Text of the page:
In Ethiopia, tourism opportunities are growing: Travel Weekly

Ethiopia is an upcoming African destination that has the potential to become a bucket list adventure for many travelers.

African tourism industry veteran Chris Roche recognized the potential of this destination a few years ago. He decided to leave his position at Wilderness Safaris and built a new company, Wild Expeditions, which focuses on what he calls “authentic, obscure and unpretentious” destinations. “I wanted to explore the possibilities of destinations where the biggest brands are not brave enough to go,” he said with a laugh.

Roche noted that Ethiopia has been one of the fastest growing economies on the African continent, but acknowledged that there are still some challenges. One of these challenges is that the country has no foreign banks, a major obstacle for companies that want to invest in the destination. Another is accessibility, especially from the US: Ethiopian Airlines is the only major carrier that flies non-stop to the United States, with seasonal service from Washington Dulles and Chicago O’Hare.

The country currently carries a Level Three (reconsider travel) advisory from the US State Department. Ethiopia has been plagued by civil unrest for years. The latest conflict erupted in 2020 between Ethiopian government forces and its allies against Tigrayan forces.

But the challenges haven’t stopped Wild Expeditions from launching tours in this virtually unexplored country. The company has a permanent camp, Lale’s Camp, which is located on the banks of the Omo River and was founded by local guide Lale Birwa.

Accommodations in Ethiopia are remote and rustic at Lale Camp. Photo Credit: Courtesy of Chris Roche, Wild Expeditions

An ethnic Kara from the neighboring village of Dus, Birwa is fluent in many of the Lower Omo tribal languages ​​and, from this comfortable base in Ethiopia’s cultural melting pot, excursions are made to the isolated villages inhabited by the Kara, Hamer and Mursi. people. The nearby village of Kara i Dus (one of only three villages belonging to the Kara people) is only a few minutes’ walk from Camp i Lale, with several isolated Hamar settlements further afield. Interacting with these fascinating people and learning about their culture and customs is a major focus of this camp. Meeting the Mursi people requires staying at an overnight fly camp far from the river, at a place where Mursi women collect clay to create their lip plates.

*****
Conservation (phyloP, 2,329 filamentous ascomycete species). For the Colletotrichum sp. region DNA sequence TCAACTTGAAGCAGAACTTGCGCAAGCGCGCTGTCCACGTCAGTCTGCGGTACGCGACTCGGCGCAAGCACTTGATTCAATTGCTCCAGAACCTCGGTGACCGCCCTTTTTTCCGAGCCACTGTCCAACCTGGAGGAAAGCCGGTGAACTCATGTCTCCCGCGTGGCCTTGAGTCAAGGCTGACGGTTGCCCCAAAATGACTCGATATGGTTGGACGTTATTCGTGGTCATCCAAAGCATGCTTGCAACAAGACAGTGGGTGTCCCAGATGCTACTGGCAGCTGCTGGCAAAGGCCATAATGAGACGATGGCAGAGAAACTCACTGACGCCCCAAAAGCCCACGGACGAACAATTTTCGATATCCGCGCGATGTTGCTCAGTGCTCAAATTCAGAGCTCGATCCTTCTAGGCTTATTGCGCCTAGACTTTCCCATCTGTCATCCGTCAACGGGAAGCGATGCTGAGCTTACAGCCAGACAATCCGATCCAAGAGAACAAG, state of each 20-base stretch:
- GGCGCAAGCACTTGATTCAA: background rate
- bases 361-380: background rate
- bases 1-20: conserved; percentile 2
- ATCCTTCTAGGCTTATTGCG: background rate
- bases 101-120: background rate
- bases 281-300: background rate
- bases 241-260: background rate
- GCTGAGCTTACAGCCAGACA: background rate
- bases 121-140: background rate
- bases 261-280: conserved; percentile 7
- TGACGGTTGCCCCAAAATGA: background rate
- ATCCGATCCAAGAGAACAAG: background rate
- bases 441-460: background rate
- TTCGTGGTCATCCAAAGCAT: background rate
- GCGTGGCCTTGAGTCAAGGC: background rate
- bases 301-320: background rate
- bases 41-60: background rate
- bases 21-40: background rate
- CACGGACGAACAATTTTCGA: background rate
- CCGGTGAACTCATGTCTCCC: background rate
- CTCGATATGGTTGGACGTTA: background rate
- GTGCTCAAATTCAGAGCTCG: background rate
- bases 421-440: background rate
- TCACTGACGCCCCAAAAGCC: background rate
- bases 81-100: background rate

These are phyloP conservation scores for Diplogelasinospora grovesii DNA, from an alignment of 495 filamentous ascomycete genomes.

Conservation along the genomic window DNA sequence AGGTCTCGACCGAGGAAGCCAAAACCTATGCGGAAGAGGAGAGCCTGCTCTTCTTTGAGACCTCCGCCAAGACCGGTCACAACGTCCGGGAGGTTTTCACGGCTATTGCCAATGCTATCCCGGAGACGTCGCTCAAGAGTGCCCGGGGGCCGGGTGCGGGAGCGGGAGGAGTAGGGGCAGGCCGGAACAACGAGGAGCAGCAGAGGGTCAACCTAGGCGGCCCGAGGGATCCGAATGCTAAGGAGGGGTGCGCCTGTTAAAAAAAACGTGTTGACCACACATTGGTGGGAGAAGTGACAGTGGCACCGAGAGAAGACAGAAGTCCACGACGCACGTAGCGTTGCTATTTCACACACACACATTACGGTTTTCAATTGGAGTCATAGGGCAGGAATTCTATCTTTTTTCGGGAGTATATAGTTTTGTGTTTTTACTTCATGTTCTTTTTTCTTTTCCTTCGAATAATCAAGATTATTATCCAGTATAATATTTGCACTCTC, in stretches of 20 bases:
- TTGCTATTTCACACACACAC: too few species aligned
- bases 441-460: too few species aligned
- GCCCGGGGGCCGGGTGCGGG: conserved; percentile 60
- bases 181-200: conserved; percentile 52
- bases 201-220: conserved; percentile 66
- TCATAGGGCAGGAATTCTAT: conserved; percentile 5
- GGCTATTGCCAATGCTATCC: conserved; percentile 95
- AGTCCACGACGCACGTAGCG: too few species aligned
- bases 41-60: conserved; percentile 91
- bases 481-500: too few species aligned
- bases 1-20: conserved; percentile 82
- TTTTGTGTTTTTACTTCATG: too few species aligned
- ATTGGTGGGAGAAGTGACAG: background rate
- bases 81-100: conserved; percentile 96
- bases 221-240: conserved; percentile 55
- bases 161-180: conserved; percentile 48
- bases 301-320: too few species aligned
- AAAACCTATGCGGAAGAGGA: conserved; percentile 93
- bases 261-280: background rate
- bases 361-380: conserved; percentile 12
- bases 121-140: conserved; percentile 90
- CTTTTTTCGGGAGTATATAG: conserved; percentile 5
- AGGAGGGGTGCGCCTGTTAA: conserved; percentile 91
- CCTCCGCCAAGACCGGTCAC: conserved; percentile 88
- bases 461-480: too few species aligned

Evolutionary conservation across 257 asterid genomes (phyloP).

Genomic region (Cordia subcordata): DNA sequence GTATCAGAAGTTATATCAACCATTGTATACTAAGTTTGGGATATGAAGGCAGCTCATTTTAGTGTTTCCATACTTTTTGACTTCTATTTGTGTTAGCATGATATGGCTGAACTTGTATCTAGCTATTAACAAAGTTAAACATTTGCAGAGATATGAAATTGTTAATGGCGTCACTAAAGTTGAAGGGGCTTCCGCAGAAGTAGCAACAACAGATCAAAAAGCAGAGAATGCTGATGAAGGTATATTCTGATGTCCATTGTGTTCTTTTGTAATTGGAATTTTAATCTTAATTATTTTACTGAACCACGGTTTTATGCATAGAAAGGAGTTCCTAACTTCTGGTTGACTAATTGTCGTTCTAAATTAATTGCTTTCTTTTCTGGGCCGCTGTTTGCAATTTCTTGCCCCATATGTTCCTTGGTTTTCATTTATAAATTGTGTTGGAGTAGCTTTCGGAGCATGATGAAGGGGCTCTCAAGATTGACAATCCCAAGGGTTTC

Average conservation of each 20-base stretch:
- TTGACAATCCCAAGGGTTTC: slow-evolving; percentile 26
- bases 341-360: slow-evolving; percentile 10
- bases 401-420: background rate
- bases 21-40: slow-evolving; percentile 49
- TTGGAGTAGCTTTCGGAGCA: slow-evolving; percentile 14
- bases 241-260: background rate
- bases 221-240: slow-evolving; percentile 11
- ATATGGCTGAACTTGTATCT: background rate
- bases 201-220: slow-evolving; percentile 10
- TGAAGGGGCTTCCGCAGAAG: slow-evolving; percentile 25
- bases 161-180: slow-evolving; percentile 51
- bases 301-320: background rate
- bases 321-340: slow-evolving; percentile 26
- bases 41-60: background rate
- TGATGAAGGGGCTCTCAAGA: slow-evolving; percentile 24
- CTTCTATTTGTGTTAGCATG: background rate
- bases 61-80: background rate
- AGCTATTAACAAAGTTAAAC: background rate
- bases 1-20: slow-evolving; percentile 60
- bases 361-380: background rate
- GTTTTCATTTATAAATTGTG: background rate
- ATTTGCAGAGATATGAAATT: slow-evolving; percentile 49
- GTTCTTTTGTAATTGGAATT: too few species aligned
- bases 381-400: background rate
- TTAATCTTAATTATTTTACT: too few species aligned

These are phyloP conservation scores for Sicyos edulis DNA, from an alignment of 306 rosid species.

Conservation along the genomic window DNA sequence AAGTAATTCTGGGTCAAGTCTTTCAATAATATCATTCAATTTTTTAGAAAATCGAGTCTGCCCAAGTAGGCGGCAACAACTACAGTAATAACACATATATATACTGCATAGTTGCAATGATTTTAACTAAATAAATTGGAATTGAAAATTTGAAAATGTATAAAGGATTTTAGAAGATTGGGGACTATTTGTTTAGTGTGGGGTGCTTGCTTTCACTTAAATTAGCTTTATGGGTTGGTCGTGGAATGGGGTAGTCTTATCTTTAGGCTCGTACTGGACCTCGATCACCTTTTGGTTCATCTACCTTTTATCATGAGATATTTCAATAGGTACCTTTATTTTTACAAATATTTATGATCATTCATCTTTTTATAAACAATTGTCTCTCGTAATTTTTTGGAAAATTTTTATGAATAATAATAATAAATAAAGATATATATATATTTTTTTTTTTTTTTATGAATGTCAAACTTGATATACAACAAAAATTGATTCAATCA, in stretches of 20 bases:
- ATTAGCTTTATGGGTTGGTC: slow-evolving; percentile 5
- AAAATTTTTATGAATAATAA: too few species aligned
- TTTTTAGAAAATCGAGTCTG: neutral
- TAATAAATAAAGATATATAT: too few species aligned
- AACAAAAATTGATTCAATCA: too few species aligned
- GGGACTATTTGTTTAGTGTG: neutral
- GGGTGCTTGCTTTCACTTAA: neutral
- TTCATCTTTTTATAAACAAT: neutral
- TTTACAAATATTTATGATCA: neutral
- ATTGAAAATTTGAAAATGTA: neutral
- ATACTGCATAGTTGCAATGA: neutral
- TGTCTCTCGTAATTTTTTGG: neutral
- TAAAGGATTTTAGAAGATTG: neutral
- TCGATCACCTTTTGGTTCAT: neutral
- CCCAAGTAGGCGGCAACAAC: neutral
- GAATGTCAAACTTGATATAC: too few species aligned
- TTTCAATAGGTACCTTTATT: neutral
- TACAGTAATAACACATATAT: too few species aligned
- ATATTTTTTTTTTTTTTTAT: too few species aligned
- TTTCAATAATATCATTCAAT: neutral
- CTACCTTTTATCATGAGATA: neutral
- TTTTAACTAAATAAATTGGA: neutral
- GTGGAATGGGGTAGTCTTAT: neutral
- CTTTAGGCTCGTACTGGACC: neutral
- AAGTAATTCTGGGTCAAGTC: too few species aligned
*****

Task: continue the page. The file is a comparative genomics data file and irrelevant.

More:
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Lale Camp is extremely remote and access is only possible by river after first driving or flying into southern Omo using the little-known Murule Airstrip (less than two hours flight from Addis Ababa on a private charter) . This remoteness is key to enabling exclusive access to the authentic tribal cultures of the lower Omo, such as Kara, Hamar, Mursi and Nyangatom, which makes for an unforgettable cultural experience.

An eye on sustainability

Roche explained that Wild Expeditions is extremely sensitive when organizing cultural encounters as decades of exploitative tourism have resulted in cultural degradation in the area. Wild Expeditions wants to serve as a catalyst for sustainable development in the region and empower local communities to make decisions about how to protect their livelihoods, cultures and futures.

But culture is not the only obstacle for the country. Although Ethiopia is not particularly known for its wildlife, it does have some unique wildlife experiences. Although the size of the wildlife populations does not rival other African destinations, Ethiopia’s parks more than make up for the loss with their high numbers of endemic wildlife and exceptional bird life.

The Ethiopian wolf is undoubtedly the country's most iconic animal.

The Ethiopian wolf is undoubtedly the country’s most iconic animal. Photo Credit: Courtesy of Chris Roche, Wild Expeditions

In the highlands of Ethiopia in the south of the country, travelers can go on an expedition to discover the Ethiopian wolf, perhaps the country’s most iconic animal. They are similar in build to a coyote and have a distinctive coat of red and white fur; a narrow, elongated head; a black, bushy tail; and pointed ears.

There are three strongholds of the Ethiopian wolf in the Bale Mountains on the southern side of the Ethiopian Rift Valley. The fragility of this Afro-Alpine Highland ecosystem and its inhabitants is such that the best way to access the best areas and not leave an impact is in a small mobile camp that is quickly packed and removed. Wild Expeditions tents are equipped with “safari showers” that are open to the sky.

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